August 29, 2007 | David F. Coppedge

Is the Universe Hole-y?

Cosmologists are trying to avoid a void.  Since astronomers at U of Minnesota announced a gaping hole in a distant part of the universe, representing a region of space devoid of matter a billion light-years across, others are scrambling to discern what it means.  The issue was discussed on EurekAlert, BBC News, Science Now, and Space.com.  It even made the nightly TV news.
    The Minnesota team compared observations from the Very Large Array of radio telescopes with WMAP data, and looked closer at a region showing a remarkable drop in the number of galaxies in a region toward the constellation Eridanus.  Other voids have been detected in the past, but never one this large.  “Astronomers don’t know why the hole is there,” said science writer Robert Roy Britt.  Others don’t know that it’s there.

Cosmological observations are so deeply intertwined with theory, it is often hard to tell the one from the other.  The hole could be real, or it could be an artifact of the theory and techniques used.  Some cosmologists (see the BBC article) are claiming this a confirmation of dark energy.  ScienceNow said it contradicts the inflation theory.  And it quoted one astronomer who thought the conclusion was premature.  The Minnesota team said their announcement will need independent confirmation, so it is unwise to lean too heavily on the reports.  Still, it’s fun to see scientists get surprised once in awhile.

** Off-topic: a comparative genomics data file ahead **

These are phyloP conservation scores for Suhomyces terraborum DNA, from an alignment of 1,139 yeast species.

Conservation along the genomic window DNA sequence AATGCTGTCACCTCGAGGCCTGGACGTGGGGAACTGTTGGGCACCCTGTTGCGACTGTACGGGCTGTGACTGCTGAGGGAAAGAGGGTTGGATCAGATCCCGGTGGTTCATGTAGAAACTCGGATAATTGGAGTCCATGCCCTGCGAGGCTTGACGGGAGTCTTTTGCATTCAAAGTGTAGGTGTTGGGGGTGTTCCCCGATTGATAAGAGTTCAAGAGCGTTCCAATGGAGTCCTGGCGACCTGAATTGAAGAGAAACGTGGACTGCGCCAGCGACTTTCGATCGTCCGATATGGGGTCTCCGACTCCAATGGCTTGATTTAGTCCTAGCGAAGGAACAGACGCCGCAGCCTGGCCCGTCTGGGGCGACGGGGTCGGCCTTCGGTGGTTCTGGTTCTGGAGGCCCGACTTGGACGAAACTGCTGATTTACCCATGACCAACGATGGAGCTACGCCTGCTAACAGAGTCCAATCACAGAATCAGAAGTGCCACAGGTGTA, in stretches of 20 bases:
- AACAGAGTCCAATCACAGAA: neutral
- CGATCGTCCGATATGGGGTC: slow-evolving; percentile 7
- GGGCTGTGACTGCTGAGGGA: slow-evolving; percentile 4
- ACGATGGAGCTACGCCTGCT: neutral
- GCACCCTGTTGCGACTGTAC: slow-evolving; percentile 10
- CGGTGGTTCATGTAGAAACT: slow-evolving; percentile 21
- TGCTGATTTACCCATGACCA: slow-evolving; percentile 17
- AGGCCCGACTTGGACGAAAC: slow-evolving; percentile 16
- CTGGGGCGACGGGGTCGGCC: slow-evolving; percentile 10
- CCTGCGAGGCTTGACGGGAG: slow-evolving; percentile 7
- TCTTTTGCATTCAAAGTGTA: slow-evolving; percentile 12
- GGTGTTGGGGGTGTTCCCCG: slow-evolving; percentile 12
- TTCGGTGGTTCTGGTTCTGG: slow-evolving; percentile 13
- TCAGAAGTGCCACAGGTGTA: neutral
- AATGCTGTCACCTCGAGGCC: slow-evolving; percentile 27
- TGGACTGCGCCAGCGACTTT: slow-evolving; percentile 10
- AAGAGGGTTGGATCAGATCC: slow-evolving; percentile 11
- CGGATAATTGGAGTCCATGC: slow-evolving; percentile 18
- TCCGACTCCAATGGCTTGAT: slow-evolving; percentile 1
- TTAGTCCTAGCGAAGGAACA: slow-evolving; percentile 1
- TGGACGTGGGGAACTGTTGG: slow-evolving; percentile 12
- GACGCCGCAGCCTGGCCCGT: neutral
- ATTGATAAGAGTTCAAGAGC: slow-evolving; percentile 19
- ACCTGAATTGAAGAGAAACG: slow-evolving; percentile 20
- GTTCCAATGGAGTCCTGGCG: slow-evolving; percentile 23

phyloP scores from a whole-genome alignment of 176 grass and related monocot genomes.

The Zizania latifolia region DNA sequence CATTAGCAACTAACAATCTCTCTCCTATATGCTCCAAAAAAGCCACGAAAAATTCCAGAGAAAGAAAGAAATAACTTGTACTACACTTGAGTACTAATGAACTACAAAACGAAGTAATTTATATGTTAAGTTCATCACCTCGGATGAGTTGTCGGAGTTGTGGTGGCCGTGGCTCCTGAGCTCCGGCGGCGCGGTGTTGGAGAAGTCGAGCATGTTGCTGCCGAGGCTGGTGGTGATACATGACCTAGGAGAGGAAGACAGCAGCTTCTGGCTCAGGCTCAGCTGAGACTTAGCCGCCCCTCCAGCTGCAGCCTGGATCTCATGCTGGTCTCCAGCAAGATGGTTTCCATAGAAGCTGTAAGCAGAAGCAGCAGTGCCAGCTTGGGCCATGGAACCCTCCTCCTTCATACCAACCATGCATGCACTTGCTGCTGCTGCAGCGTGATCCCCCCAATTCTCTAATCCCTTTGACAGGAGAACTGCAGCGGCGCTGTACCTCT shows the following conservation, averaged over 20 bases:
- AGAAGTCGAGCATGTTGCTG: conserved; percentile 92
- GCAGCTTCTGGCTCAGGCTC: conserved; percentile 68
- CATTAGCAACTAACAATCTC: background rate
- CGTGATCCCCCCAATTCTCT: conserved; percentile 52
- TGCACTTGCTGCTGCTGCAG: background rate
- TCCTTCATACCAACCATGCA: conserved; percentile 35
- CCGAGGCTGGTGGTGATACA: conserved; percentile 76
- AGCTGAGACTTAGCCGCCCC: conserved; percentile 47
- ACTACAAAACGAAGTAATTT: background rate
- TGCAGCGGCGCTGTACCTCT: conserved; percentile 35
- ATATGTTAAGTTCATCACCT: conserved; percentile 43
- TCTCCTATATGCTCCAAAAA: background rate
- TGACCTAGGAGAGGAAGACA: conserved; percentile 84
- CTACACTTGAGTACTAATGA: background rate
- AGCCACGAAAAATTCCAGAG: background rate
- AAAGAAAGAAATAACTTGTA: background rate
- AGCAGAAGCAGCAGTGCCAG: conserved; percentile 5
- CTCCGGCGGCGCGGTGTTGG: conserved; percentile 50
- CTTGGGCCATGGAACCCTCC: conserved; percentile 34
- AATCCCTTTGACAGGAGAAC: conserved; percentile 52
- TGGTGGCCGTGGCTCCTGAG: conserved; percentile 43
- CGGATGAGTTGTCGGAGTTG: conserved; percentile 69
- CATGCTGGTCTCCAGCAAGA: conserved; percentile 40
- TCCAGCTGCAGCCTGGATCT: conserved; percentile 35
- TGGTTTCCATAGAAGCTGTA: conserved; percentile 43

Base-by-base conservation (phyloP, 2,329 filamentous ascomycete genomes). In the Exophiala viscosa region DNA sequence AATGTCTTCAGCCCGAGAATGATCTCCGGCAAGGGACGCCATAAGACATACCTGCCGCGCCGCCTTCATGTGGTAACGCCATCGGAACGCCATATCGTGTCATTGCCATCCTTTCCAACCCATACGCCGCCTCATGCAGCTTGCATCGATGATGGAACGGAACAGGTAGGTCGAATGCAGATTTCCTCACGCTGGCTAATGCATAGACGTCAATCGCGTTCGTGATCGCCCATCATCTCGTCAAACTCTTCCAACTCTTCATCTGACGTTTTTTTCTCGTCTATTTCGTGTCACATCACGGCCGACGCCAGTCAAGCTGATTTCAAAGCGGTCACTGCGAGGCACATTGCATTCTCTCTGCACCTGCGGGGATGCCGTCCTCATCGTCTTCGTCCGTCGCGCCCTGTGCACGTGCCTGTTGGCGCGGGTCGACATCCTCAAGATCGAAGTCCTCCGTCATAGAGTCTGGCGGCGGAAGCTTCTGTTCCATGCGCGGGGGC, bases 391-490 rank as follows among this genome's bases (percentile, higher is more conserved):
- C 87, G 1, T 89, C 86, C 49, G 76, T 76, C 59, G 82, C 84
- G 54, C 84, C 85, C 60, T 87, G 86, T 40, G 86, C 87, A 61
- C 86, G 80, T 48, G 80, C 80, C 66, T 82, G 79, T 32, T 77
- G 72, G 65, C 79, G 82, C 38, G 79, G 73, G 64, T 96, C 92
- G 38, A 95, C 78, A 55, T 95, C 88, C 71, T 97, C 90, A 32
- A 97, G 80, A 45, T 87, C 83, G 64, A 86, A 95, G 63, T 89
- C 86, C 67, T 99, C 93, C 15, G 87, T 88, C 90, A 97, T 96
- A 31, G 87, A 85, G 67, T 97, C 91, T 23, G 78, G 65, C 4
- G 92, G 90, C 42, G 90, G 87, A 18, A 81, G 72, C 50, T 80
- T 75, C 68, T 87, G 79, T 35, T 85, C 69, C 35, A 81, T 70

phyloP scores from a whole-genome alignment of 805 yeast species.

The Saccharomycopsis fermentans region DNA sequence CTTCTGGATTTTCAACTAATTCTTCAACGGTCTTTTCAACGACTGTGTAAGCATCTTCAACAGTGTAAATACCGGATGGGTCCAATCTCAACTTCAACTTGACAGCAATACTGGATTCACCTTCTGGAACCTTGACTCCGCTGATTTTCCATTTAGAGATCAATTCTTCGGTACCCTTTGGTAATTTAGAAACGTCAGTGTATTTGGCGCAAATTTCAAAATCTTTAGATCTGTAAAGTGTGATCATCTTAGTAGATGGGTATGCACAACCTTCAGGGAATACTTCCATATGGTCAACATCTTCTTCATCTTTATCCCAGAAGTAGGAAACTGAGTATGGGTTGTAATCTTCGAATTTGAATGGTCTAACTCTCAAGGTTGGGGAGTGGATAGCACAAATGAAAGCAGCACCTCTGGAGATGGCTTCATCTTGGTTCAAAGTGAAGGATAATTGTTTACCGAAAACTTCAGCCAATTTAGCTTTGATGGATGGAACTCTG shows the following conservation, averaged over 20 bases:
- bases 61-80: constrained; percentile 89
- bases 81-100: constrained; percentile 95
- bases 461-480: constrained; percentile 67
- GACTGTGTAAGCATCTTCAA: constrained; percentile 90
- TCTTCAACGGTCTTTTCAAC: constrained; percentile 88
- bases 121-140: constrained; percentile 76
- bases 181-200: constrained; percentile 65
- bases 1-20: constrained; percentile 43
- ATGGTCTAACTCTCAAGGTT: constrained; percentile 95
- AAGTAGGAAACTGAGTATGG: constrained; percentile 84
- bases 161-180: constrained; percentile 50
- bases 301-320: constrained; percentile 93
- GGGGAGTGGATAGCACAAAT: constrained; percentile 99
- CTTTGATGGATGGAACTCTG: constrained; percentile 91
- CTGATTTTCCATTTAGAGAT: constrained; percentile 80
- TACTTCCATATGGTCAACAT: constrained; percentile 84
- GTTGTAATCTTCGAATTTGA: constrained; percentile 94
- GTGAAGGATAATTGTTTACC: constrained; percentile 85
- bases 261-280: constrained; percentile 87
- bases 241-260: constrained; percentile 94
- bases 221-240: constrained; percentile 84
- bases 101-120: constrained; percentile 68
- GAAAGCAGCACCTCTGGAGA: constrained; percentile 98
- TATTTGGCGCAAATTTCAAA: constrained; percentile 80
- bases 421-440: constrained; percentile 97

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Categories: Cosmology

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